Why We Sequence Cancer Genomes

A recent article on GenomeWeb profiling the XGen Congress meeting in San Diego, where researchers debated the question of whether sequencing cancer genomes has clinical relevance. In a roundtable discussion, University of Washington’s Larry Loeb argued that cancer is too heterogeneous for sequencing to uncover the therapeutically-relevant mutations. As an example, he pointed to AML1 – the first cancer genome, which was sequenced here – whose 8 somatic mutations were not found in a screen of 187 other AMLs.

Recurrent Mutations in AML2

I wasn’t at the roundtable discussion, so I don’t know if anyone mentioned AML2 – the second cancer genome which was published in the New England Journal of Medicine – in which four of 64 somatic mutations were recurrent in other AMLs. Two of the recurrent mutations (NRAS and NPM1) were previously known. The other two were novel, and particularly interesting: one implicated IDH1 (a gene mutated in brain cancer) for the first time in AML, and the other was a noncoding (i.e. not-in-a-gene) mutation in an evolutionarily conserved region. The latter discovery reinforces the idea that “exome” sequencing – which targets the coding regions of known genes – can miss important variation, but that’s a debate for another day.

IDH1 and Clinical Relevance

I mentioned IDH1, which was first implicated in glioblastoma in a study led by Bert Vogelstein’s group at Johns Hopkins. In a Cancer Cell publication this January, members of the Cancer Genome Atlas (TCGA) research consortium found that abnormalities in IDH1 and three other genes (PDGFRA, EGFR, and NF1) helped distinguish clinically relevant subtypes in glioblastoma. Mutations in IDH1 have since been identified in other cancer types, including acute myelogenous leukemia (AML).

IDH1 encodes isocitrate dehydrogenase 1, a cytosolic enzyme that converts isocitrate to {alpha}-ketoglutarate. The discovery of somatic mutations in IDH1 in human cancers has put a spotlight on this gene and its mitochondrial homolog, IDH2. Recent studies have shown that mutations in IDH1 and IDH2 not only disrupt its normal activity, but create a new one: the reduction of {alpha}-ketoglutarate to 2-hydroxyglutarate. Tumors with IDH1/IDH2 mutations show elevated levels of 2-hydroxyglutarate, suggesting that further studies of this “oncometabolite” may shed new light on cancer development and progression.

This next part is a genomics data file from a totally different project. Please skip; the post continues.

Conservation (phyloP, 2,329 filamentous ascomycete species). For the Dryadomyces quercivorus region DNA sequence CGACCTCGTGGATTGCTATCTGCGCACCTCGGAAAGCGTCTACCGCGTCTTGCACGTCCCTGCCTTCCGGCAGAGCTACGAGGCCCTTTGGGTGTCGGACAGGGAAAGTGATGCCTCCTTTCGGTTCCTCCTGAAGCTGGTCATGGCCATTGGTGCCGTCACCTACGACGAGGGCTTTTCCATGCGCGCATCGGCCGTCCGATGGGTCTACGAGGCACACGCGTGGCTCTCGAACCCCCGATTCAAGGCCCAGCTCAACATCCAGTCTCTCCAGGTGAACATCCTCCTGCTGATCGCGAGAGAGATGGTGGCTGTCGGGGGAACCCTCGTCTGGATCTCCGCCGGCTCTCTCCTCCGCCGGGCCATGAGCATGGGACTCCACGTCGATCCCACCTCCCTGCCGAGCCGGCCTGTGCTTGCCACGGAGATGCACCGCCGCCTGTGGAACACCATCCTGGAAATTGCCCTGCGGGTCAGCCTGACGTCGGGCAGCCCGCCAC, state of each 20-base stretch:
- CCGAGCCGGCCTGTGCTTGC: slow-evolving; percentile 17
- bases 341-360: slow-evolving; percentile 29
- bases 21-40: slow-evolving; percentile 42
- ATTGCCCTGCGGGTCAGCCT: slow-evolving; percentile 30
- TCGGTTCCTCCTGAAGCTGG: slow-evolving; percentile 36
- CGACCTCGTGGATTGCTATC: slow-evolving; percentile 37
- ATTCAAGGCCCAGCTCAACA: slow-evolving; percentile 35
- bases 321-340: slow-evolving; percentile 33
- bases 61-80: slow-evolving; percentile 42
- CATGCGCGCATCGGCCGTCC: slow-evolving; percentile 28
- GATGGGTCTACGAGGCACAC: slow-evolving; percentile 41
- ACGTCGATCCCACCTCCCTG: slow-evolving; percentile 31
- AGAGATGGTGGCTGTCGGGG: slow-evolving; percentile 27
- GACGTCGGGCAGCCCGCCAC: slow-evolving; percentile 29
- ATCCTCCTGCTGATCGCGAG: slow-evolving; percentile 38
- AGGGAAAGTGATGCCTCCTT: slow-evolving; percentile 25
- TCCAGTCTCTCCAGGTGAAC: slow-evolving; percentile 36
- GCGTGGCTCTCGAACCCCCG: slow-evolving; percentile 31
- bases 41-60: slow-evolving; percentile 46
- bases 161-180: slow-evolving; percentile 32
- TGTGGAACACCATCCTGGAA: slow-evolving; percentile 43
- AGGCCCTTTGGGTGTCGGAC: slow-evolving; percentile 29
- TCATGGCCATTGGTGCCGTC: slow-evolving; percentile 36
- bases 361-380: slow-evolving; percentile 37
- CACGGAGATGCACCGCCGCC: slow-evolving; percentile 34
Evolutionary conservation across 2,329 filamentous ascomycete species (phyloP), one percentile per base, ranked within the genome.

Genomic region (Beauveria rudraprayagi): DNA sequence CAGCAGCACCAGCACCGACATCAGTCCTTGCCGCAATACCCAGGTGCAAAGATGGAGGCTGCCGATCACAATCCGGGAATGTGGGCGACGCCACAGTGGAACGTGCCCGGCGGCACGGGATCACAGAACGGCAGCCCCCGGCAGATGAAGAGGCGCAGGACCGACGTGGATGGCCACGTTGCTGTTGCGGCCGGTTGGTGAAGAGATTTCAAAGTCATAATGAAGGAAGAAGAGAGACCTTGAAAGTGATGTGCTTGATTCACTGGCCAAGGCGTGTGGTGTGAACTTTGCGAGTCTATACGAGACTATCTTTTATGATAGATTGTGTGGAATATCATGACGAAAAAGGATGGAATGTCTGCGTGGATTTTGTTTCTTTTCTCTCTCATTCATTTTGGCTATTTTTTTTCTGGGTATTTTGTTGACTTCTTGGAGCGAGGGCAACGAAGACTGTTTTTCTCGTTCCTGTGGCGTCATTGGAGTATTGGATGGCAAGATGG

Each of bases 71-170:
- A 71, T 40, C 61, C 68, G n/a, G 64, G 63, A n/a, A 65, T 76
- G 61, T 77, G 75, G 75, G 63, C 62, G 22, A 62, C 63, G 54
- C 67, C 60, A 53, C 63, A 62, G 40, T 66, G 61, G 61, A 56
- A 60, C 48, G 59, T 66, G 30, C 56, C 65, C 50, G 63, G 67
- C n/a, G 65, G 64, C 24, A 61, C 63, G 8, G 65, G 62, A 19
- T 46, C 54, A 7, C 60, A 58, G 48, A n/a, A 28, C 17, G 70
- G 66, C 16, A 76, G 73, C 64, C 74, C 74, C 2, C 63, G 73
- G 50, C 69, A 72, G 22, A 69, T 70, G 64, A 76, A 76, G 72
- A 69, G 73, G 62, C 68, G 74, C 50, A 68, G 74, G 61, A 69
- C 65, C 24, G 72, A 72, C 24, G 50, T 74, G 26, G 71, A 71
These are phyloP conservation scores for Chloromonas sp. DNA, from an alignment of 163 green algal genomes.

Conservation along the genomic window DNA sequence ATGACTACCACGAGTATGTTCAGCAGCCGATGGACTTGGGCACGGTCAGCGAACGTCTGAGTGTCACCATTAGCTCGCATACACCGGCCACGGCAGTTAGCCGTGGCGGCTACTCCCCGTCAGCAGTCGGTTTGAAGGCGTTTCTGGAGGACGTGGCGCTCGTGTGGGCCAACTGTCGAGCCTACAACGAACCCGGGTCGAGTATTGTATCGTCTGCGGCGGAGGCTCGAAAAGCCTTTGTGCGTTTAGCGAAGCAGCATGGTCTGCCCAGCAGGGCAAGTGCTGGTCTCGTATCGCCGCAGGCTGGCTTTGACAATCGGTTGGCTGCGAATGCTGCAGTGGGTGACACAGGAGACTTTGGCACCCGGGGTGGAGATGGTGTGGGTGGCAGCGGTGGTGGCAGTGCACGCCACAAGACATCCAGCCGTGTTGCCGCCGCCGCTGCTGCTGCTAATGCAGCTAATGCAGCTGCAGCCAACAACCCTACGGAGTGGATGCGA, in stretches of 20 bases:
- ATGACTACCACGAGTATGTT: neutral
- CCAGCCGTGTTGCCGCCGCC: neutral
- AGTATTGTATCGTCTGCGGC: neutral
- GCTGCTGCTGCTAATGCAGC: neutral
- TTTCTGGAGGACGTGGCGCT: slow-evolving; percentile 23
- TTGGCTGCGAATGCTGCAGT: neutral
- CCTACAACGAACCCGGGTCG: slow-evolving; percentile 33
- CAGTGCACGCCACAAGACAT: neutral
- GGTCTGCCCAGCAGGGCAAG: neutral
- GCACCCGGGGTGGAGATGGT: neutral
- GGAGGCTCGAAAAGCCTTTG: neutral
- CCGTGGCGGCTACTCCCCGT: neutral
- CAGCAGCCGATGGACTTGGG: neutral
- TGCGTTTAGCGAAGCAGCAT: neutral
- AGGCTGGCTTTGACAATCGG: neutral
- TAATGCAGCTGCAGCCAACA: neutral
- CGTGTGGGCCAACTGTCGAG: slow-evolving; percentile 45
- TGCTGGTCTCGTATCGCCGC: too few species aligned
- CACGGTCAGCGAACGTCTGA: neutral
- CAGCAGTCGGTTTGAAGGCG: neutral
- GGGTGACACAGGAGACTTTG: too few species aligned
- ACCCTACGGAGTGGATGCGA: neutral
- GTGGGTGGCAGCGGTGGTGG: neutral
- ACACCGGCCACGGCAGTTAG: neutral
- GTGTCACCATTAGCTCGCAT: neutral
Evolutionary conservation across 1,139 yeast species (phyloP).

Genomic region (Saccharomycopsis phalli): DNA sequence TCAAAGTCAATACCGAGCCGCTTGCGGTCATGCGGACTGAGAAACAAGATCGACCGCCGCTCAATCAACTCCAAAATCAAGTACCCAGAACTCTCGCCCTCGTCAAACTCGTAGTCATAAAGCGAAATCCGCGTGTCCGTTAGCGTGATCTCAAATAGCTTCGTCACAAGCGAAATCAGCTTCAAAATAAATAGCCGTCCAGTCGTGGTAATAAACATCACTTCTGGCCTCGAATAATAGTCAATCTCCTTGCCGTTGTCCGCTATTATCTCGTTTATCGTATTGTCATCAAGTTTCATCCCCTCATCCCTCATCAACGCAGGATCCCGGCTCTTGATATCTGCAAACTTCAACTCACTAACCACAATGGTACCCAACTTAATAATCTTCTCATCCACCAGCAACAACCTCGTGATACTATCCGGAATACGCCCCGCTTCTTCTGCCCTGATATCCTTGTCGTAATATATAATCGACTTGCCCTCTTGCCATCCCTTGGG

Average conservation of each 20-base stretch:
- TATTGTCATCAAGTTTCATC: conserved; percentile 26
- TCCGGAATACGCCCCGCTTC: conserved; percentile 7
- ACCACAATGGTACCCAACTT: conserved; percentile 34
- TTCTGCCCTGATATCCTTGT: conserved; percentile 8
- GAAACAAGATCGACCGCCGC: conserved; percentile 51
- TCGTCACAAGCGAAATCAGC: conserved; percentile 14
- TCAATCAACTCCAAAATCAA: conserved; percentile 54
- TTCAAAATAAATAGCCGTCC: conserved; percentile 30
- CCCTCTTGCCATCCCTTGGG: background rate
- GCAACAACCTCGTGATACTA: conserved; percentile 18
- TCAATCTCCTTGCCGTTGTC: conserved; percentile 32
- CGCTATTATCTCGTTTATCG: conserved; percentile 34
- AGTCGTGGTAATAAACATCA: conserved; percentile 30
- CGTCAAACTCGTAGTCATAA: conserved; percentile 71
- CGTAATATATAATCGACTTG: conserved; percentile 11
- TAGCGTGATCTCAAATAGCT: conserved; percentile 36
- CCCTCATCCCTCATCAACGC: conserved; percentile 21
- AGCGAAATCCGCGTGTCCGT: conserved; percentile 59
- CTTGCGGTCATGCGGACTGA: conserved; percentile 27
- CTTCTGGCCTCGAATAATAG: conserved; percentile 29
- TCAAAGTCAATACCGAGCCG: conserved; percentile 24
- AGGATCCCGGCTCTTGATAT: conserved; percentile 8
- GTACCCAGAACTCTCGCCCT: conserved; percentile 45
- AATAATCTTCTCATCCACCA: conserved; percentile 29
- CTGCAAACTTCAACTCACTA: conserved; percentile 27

If that’s not clinically relevant, I don’t know what is.

References
Verhaak RG, Hoadley KA, Purdom E, Wang V, Qi Y, Wilkerson MD, Miller CR, Ding L, Golub T, Mesirov JP, Alexe G, Lawrence M, O’Kelly M, Tamayo P, Weir BA, Gabriel S, Winckler W, Gupta S, Jakkula L, Feiler HS, Hodgson JG, James CD, Sarkaria JN, Brennan C, Kahn A, Spellman PT, Wilson RK, Speed TP, Gray JW, Meyerson M, Getz G, Perou CM, Hayes DN, & Cancer Genome Atlas Research Network (2010). Integrated genomic analysis identifies clinically relevant subtypes of glioblastoma characterized by abnormalities in PDGFRA, IDH1, EGFR, and NF1. Cancer cell, 17 (1), 98-110 PMID: 20129251

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